March 18, 2014 Whose Water? Ours! How to End California's Water CrisisSource: Huff Post
It's sounding again like the drought of 1976-77: "Shower with a friend." "Put a brick in your toilet tank." "Fix your leaky faucet." "Replace your lawn with a cactus garden." And then the pictures: denuded ski slopes, boat docks...
Water World - The event will be organized by the National Association of Clean Water Agencies (NACWA), the Water Environment Federation (WEF) and the Water Environment Research Foundation (WERF), with support from national, state...
March 14, 2014 Obama to sign relief from flood insurance hikesSource: San Jose Mercury News
WASHINGTON—President Barack Obama is set to sign into law a bipartisan bill relieving homeowners living in flood-prone neighborhoods from big increases in their insurance bills. The legislation, which cleared Congress on...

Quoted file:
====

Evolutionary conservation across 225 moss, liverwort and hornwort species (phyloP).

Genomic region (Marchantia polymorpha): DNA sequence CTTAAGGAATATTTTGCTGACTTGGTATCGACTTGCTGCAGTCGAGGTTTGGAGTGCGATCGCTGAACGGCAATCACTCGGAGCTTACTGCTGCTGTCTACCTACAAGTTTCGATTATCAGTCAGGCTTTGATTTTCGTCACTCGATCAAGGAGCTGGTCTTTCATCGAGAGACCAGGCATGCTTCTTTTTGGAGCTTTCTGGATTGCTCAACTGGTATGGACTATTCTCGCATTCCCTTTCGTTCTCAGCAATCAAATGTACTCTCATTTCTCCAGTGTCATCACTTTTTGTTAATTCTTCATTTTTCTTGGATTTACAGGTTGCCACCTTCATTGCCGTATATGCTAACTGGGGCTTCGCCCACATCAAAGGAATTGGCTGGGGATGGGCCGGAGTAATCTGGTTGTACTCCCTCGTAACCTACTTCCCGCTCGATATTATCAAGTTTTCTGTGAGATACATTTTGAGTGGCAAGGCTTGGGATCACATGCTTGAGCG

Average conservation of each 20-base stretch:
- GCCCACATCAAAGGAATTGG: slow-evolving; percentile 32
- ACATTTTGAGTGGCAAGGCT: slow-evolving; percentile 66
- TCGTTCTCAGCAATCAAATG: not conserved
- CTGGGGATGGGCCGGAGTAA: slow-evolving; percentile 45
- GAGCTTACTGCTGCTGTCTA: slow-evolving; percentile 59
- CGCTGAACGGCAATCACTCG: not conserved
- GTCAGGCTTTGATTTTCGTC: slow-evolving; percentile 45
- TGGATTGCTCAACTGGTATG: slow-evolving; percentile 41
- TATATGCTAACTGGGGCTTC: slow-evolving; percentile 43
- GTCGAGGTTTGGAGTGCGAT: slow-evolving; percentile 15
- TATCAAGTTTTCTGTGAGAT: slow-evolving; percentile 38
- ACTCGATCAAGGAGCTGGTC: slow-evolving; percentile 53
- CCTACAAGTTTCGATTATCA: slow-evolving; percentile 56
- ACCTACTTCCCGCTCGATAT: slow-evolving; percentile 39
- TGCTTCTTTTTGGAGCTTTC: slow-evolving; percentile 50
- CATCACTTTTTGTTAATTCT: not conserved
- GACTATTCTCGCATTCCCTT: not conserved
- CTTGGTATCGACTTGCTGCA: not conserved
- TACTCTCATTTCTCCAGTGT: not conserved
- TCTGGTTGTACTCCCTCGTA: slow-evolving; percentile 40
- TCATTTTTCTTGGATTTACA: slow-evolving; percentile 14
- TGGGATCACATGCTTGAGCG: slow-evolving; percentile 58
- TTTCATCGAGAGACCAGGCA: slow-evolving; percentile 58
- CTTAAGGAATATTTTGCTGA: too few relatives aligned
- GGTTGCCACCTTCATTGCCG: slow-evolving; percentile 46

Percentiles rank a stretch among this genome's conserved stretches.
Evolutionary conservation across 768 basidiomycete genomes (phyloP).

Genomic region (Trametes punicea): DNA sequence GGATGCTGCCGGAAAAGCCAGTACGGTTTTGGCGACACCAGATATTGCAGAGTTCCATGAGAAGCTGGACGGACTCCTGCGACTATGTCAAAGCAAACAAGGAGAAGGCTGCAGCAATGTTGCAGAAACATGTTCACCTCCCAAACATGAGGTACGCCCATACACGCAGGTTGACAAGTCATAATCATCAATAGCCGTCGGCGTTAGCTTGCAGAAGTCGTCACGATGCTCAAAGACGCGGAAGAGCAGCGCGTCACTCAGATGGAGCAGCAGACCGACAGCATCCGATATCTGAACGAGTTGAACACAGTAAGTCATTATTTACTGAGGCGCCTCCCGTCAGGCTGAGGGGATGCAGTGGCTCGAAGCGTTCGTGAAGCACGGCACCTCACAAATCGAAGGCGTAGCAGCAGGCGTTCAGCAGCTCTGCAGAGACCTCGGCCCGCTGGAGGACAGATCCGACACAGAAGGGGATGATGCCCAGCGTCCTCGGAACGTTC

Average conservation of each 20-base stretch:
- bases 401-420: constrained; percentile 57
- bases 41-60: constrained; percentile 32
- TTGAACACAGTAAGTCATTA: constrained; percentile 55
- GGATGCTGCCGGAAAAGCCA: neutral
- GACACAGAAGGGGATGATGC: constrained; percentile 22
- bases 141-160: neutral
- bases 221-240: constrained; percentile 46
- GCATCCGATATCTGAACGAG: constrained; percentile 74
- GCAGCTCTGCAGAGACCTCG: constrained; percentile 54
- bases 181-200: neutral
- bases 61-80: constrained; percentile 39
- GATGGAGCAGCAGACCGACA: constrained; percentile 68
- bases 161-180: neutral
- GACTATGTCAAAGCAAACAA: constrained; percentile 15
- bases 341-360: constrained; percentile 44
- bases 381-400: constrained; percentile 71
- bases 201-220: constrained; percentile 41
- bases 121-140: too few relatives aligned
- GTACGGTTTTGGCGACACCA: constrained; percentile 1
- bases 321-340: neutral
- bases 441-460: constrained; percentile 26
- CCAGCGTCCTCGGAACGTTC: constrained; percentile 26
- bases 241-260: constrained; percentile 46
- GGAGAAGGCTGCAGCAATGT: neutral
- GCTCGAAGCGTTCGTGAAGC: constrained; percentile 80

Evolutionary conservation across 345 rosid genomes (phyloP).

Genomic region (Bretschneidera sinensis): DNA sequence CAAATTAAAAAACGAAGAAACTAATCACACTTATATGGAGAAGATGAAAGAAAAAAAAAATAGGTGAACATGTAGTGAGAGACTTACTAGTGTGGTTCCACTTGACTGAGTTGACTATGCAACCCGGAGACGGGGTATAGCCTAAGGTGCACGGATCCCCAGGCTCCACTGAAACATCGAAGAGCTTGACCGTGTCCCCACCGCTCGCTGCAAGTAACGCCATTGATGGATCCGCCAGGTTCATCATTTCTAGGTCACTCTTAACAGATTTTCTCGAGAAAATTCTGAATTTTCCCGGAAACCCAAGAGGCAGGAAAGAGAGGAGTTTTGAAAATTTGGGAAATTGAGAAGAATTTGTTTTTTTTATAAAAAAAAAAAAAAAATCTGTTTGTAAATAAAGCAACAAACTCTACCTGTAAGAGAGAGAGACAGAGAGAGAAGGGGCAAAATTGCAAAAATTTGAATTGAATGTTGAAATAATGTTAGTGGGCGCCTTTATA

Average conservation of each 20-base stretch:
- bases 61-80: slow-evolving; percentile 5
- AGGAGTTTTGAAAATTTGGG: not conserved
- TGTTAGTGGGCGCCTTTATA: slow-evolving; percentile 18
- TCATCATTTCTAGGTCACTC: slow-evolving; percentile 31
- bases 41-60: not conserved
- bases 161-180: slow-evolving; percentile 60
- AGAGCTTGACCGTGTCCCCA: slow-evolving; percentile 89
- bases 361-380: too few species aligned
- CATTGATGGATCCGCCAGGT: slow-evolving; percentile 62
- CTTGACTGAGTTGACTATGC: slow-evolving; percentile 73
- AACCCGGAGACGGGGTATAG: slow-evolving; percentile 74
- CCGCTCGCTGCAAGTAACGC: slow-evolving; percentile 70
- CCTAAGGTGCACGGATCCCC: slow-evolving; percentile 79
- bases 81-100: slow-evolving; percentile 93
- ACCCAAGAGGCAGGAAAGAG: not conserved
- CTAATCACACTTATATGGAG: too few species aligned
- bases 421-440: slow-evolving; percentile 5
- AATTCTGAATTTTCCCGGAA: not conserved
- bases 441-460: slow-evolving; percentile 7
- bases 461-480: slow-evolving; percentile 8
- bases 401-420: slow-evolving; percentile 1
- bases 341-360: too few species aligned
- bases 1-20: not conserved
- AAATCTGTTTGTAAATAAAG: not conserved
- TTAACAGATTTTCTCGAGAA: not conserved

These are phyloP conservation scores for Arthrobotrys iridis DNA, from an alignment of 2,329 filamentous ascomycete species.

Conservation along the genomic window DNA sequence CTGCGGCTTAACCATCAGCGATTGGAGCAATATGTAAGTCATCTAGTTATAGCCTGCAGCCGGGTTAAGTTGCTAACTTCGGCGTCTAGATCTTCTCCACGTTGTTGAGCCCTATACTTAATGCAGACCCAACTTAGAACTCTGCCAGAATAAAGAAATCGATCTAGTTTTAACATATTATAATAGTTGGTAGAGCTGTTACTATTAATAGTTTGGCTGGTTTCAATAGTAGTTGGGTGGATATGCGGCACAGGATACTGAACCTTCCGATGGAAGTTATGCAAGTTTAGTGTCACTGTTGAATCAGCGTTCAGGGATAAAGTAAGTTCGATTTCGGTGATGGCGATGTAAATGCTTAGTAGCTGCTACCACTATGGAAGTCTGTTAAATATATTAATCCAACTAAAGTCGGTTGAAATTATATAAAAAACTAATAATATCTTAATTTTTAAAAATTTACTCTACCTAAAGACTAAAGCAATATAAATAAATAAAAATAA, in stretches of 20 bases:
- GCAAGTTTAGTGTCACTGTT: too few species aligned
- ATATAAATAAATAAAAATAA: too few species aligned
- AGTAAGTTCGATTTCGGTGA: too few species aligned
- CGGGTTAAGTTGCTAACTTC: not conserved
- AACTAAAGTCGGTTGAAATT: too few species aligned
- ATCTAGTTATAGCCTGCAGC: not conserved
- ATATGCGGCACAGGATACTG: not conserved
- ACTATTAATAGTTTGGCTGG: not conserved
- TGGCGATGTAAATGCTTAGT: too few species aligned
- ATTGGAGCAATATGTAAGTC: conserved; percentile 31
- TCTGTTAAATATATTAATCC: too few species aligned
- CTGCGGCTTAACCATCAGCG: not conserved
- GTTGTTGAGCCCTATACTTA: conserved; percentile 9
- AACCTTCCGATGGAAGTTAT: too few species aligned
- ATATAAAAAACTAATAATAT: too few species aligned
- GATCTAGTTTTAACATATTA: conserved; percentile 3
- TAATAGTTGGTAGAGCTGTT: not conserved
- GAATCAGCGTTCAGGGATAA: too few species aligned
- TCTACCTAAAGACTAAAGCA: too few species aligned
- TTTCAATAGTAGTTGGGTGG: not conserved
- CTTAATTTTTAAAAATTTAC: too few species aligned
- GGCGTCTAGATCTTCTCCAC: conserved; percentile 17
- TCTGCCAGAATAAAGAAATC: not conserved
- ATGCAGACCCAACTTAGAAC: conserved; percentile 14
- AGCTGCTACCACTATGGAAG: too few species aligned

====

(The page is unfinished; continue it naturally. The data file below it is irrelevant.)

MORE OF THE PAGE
US Given green light to work again with oil giant...The ban had been imposed on the British company in 2012 after Federal regulators had concluded that BP had not effectively addressed the issue that lead to the catastrophic oil...
March 14, 2014 Measures to save water crucial to avert crisis (SingaporeSource: Today Online
About 51 per cent of the freshwater used in Singapore is for industrial needs, based on World Bank indicators for 2011. NEWater complements this supply, with a small percentage blended with raw water in reservoirs for...